...I think it's human nature to not necessarily be cheered by the fact that someone has it worse than you.

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  5. Extremely astute observations overall
    This made me LOL
    "Moral: if you can gut it out, it's going to look a whole lot better in your rear view mirror."

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  6. This is a VERY interesting thought and really has my brain working! Thanks for sharing!

    Thanks also for stopping by my SITS Friday Potluck Post!
    My maiden name is polish, too, and I love it!

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  7. This is an interesting idea. It doesn't really fit with my life, but I definitely can see it as a cultural trend in our society. Stopping by from Mom Loop and I'm your newest follower! Come check out my blog if you get a chance :)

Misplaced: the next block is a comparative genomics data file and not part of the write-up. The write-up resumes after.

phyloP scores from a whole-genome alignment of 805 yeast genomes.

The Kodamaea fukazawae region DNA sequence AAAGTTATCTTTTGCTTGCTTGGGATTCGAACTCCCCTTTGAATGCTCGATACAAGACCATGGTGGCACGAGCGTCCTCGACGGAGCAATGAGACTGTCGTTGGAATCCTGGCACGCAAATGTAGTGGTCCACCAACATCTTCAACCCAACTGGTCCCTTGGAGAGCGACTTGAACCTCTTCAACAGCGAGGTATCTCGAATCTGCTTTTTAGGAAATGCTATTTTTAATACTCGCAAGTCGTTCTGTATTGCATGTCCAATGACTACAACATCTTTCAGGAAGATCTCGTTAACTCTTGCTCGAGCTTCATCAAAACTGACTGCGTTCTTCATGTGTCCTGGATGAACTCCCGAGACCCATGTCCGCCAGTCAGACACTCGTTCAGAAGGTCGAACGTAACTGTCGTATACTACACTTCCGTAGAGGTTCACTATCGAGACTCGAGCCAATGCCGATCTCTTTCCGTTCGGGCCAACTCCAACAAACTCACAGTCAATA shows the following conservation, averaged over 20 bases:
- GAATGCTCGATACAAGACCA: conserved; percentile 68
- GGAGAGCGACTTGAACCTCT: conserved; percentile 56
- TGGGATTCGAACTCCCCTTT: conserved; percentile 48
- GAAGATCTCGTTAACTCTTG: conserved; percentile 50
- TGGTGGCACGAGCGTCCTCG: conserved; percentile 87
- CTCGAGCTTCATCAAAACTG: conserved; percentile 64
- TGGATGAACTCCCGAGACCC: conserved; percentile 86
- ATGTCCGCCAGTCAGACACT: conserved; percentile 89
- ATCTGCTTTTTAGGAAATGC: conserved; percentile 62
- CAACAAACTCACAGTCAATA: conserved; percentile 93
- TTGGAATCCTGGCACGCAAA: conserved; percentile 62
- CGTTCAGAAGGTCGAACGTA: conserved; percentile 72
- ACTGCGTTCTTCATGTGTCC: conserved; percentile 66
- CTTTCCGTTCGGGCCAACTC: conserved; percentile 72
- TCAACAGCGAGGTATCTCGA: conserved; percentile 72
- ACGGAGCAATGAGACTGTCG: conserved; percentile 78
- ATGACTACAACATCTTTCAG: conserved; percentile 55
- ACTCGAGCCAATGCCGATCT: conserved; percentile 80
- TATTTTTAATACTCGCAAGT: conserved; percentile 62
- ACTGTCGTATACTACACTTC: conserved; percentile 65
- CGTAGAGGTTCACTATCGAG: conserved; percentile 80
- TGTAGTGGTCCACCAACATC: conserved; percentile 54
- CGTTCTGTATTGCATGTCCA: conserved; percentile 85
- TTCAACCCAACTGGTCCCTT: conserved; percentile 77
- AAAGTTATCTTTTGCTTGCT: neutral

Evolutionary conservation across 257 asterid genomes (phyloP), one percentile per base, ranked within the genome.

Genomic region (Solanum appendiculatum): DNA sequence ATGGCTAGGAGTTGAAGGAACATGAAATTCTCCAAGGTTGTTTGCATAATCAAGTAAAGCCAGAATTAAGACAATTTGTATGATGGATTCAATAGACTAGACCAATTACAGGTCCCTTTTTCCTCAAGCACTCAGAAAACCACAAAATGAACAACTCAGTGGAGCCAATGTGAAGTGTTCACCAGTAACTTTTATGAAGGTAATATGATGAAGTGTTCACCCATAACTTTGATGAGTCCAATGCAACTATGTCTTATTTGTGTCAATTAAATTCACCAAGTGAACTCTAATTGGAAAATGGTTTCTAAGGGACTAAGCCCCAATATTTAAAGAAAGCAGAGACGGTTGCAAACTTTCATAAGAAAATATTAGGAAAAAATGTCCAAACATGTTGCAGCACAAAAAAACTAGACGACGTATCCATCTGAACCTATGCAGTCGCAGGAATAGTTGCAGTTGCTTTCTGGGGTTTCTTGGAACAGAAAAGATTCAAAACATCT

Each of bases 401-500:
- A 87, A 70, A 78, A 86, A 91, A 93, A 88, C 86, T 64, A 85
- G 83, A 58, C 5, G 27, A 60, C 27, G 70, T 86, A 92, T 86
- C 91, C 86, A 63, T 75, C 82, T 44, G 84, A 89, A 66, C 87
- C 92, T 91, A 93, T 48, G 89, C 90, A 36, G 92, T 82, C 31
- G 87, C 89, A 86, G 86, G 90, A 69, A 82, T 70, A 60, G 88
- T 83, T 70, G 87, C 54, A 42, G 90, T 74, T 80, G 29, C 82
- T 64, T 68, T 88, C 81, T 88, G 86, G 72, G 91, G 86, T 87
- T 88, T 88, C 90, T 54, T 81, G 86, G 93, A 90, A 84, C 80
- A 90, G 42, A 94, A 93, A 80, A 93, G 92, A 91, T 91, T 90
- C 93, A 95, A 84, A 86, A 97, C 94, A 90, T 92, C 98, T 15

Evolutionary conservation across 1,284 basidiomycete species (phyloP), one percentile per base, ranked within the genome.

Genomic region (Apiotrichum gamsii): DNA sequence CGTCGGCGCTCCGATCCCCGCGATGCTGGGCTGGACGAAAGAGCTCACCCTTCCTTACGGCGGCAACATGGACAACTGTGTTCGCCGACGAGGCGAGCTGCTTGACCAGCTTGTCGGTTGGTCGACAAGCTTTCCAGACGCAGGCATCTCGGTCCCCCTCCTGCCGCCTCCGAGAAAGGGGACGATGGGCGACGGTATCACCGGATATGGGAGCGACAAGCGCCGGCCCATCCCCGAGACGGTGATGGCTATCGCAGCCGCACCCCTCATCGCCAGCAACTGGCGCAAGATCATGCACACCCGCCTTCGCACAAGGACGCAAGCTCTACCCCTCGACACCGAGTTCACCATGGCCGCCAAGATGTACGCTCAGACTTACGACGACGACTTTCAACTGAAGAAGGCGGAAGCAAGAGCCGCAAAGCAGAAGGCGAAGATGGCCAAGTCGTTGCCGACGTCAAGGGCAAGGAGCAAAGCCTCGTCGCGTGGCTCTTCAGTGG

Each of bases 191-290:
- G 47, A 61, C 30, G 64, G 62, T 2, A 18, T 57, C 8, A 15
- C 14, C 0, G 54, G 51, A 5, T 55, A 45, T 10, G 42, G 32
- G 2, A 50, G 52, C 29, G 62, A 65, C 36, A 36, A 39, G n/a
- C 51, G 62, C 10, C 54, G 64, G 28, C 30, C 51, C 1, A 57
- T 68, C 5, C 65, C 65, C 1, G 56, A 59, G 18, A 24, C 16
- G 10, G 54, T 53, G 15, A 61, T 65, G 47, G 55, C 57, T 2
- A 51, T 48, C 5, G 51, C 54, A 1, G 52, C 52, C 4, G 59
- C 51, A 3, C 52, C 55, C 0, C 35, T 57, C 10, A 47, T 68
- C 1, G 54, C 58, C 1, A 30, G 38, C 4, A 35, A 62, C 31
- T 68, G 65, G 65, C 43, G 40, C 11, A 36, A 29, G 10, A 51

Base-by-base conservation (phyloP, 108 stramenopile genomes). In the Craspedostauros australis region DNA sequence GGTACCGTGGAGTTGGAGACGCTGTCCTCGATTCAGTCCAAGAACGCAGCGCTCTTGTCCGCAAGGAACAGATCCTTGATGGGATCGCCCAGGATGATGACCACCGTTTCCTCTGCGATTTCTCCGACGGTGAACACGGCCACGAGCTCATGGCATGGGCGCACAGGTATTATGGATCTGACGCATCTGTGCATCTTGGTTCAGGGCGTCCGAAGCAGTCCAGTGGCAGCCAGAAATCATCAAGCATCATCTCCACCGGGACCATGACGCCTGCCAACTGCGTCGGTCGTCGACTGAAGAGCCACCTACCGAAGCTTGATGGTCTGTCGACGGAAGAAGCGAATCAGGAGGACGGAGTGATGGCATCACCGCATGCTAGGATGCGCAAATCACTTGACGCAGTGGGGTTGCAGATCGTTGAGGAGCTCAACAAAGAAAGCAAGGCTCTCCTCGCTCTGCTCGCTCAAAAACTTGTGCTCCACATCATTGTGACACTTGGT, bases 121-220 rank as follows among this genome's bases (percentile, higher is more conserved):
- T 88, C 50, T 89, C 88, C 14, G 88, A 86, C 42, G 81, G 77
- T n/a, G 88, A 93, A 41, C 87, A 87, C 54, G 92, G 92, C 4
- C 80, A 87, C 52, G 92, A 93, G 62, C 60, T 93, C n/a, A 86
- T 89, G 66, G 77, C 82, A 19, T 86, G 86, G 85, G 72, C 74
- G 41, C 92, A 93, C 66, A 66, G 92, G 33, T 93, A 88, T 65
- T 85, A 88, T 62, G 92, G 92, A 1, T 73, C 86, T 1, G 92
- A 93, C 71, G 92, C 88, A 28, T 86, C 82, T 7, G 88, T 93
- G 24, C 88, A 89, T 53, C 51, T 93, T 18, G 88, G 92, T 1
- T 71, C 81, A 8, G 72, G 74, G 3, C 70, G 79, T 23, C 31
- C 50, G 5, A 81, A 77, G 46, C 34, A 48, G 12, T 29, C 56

http://gruneisenfamily.blogspot.com

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  8. Great post! I wouldn't trade being a SAHM for anything! But am I happy? Not really. This gig isn't fulfilling to me. I miss having a career and some independence. I guess I felt like I sacrificed everything and little appreciation in return. However, I feel very lucky to live in a city like LA and be able to get by on my husband's income. This isn't easy to do anymore! So, I also feel like I have no right to complain about this luxury! LOL!